The Special Olympics and Best Buddies are asking everyone to join them in eliminating the R-word from our vocabulary during their “Spread the Word to End the Word” campaign. You may have seen the T-shirts worn by administrators, staff and teachers across the district on Wednesday, the kick-off day for the national campaign.
“The R-word is the word ‘retard(ed)’,” according to the website www.r-word.org. “Why does it hurt? The R-word hurts because it is exclusive. It’s offensive. It’s derogatory.”
The campaign asks people to pledge to stop saying the R-word as a starting point toward creating more accepting attitudes and communities. The website features videos and stories of experiences with the r-word, some heartwarming and some equally heartbreaking . As of 1:00 PM Wednesday, almost 750,000 people had taken the online pledge.
At Des Moines Public Schools, the school district educates more than 5,000 students who have Individual Education Plans (IEP) in a variety of schools and programs. Special education teachers, Early ACCESS teachers, psychologists, social workers, special education consultants, speech and language pathologists, occupational therapists and physical therapists are provided through Student & Family Services to meet the unique needs of individual students. Students range in age from infant to 21 years.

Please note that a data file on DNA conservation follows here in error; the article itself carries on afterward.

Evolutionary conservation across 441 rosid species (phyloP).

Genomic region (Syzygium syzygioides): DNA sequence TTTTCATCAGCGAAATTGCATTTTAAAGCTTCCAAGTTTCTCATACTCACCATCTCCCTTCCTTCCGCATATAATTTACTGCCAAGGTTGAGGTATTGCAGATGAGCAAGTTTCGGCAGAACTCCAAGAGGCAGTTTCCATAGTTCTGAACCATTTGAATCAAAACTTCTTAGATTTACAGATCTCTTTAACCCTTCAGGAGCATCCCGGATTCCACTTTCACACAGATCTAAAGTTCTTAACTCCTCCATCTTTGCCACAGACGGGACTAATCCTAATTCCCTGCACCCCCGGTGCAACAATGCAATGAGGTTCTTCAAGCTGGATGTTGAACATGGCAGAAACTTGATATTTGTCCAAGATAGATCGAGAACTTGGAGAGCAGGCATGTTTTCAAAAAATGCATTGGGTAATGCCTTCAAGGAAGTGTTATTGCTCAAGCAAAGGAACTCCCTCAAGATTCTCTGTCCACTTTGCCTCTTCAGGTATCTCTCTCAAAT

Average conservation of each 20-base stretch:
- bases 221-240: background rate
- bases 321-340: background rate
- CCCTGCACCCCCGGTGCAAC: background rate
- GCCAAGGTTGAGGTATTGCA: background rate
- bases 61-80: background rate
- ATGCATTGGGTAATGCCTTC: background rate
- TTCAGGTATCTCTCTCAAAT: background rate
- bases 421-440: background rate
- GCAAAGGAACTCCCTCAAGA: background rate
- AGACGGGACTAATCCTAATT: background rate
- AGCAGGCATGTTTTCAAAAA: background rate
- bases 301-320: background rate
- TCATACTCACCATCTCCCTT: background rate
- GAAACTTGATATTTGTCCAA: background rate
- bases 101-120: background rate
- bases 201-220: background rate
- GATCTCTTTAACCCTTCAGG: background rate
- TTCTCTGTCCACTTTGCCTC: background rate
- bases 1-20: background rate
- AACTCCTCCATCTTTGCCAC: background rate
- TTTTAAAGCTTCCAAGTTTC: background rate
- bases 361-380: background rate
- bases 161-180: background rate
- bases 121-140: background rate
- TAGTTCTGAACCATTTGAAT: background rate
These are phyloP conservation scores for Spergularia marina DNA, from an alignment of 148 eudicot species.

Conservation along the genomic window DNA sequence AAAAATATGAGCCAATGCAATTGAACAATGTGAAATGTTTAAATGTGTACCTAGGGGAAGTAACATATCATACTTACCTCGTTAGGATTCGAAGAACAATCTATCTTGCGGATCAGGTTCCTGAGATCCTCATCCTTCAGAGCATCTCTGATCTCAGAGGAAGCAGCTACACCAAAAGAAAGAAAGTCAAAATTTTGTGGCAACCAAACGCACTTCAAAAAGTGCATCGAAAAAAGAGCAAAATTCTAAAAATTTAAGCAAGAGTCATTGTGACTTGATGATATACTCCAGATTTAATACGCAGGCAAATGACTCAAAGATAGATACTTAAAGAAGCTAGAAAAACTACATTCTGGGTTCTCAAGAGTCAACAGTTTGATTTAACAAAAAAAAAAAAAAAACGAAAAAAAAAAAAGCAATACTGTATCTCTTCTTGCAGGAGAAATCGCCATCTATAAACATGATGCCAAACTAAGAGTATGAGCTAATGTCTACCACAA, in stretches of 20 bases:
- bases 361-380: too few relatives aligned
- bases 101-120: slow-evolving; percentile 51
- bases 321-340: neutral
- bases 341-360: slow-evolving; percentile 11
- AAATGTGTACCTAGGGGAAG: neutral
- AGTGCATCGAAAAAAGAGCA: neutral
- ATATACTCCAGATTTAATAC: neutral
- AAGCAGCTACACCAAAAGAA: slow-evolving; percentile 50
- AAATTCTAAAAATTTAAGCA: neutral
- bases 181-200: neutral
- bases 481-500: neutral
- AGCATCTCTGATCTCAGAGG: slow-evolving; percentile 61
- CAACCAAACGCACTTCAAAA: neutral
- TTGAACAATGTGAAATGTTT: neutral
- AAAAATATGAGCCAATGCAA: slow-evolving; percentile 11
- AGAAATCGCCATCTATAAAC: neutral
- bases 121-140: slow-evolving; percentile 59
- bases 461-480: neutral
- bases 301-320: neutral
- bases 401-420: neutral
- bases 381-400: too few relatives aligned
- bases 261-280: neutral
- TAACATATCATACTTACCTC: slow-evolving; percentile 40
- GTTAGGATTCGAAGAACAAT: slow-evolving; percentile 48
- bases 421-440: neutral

From principals meetings to school cafeterias, administrators, staff and students showed their willingness to join the cause, wearing t-shirts that read, “Spread the Word to End the R-Word” and “Respect is my R-Word”. For example, at Hiatt Middle School, students signed a banner during the lunch period to show their support as students with disabilities joined their peers to hand out wristbands promoting compassionate use of language and ending the use of hurtful words. Merrill Middle School also had a banner on display in their lobby throughout the school day which students signed to show their commitment to “ed the word.” At McCombs Middle School, in addition to signing a banner, a “friendly” dodgeball game between students and staff served as a lesson in kindness. And at an afternoon meeting of the school district’s principals, each wore a t-shirt from the campaign provided to them by members of our special education team.
As r-word.org says, “Language affects attitudes and attitudes affect actions. Pledge today to use respectful, people-first language.”